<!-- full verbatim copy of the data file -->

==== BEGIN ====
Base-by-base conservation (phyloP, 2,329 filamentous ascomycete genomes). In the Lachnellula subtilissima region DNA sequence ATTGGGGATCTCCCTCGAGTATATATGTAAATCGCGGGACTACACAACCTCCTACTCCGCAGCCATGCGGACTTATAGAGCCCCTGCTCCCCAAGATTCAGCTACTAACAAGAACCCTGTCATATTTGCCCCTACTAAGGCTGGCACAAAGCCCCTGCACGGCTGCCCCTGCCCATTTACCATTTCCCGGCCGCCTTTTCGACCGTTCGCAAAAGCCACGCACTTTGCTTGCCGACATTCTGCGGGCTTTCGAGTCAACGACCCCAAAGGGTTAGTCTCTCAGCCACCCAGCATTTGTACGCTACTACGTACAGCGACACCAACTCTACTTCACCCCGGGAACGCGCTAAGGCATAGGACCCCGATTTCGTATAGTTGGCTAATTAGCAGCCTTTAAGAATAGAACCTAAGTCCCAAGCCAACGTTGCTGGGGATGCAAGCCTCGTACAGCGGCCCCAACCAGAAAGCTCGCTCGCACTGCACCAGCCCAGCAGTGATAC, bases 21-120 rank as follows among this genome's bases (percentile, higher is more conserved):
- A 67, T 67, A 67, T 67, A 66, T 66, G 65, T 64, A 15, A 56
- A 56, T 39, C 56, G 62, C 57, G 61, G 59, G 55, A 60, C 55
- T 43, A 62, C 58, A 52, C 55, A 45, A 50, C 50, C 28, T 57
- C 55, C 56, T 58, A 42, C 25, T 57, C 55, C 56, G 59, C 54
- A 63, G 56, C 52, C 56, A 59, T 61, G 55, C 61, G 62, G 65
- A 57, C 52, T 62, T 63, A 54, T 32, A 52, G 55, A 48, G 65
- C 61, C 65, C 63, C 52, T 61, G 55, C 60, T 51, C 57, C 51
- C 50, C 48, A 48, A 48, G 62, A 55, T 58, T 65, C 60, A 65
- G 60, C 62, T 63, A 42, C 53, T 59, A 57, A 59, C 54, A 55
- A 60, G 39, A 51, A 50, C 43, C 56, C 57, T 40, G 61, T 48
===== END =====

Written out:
Base-by-base conservation (phyloP, 2,329 filamentous ascomycete genomes). In the Lachnellula subtilissima region DNA sequence ATTGGGGATCTCCCTCGAGTATATATGTAAATCGCGGGACTACACAACCTCCTACTCCGCAGCCATGCGGACTTATAGAGCCCCTGCTCCCCAAGATTCAGCTACTAACAAGAACCCTGTCATATTTGCCCCTACTAAGGCTGGCACAAAGCCCCTGCACGGCTGCCCCTGCCCATTTACCATTTCCCGGCCGCCTTTTCGACCGTTCGCAAAAGCCACGCACTTTGCTTGCCGACATTCTGCGGGCTTTCGAGTCAACGACCCCAAAGGGTTAGTCTCTCAGCCACCCAGCATTTGTACGCTACTACGTACAGCGACACCAACTCTACTTCACCCCGGGAACGCGCTAAGGCATAGGACCCCGATTTCGTATAGTTGGCTAATTAGCAGCCTTTAAGAATAGAACCTAAGTCCCAAGCCAACGTTGCTGGGGATGCAAGCCTCGTACAGCGGCCCCAACCAGAAAGCTCGCTCGCACTGCACCAGCCCAGCAGTGATAC, bases 21-120 rank as follows among this genome's bases (percentile, higher is more conserved):
- A 67, T 67, A 67, T 67, A 66, T 66, G 65, T 64, A 15, A 56
- A 56, T 39, C 56, G 62, C 57, G 61, G 59, G 55, A 60, C 55
- T 43, A 62, C 58, A 52, C 55, A 45, A 50, C 50, C 28, T 57
- C 55, C 56, T 58, A 42, C 25, T 57, C 55, C 56, G 59, C 54
- A 63, G 56, C 52, C 56, A 59, T 61, G 55, C 61, G 62, G 65
- A 57, C 52, T 62, T 63, A 54, T 32, A 52, G 55, A 48, G 65
- C 61, C 65, C 63, C 52, T 61, G 55, C 60, T 51, C 57, C 51
- C 50, C 48, A 48, A 48, G 62, A 55, T 58, T 65, C 60, A 65
- G 60, C 62, T 63, A 42, C 53, T 59, A 57, A 59, C 54, A 55
- A 60, G 39, A 51, A 50, C 43, C 56, C 57, T 40, G 61, T 48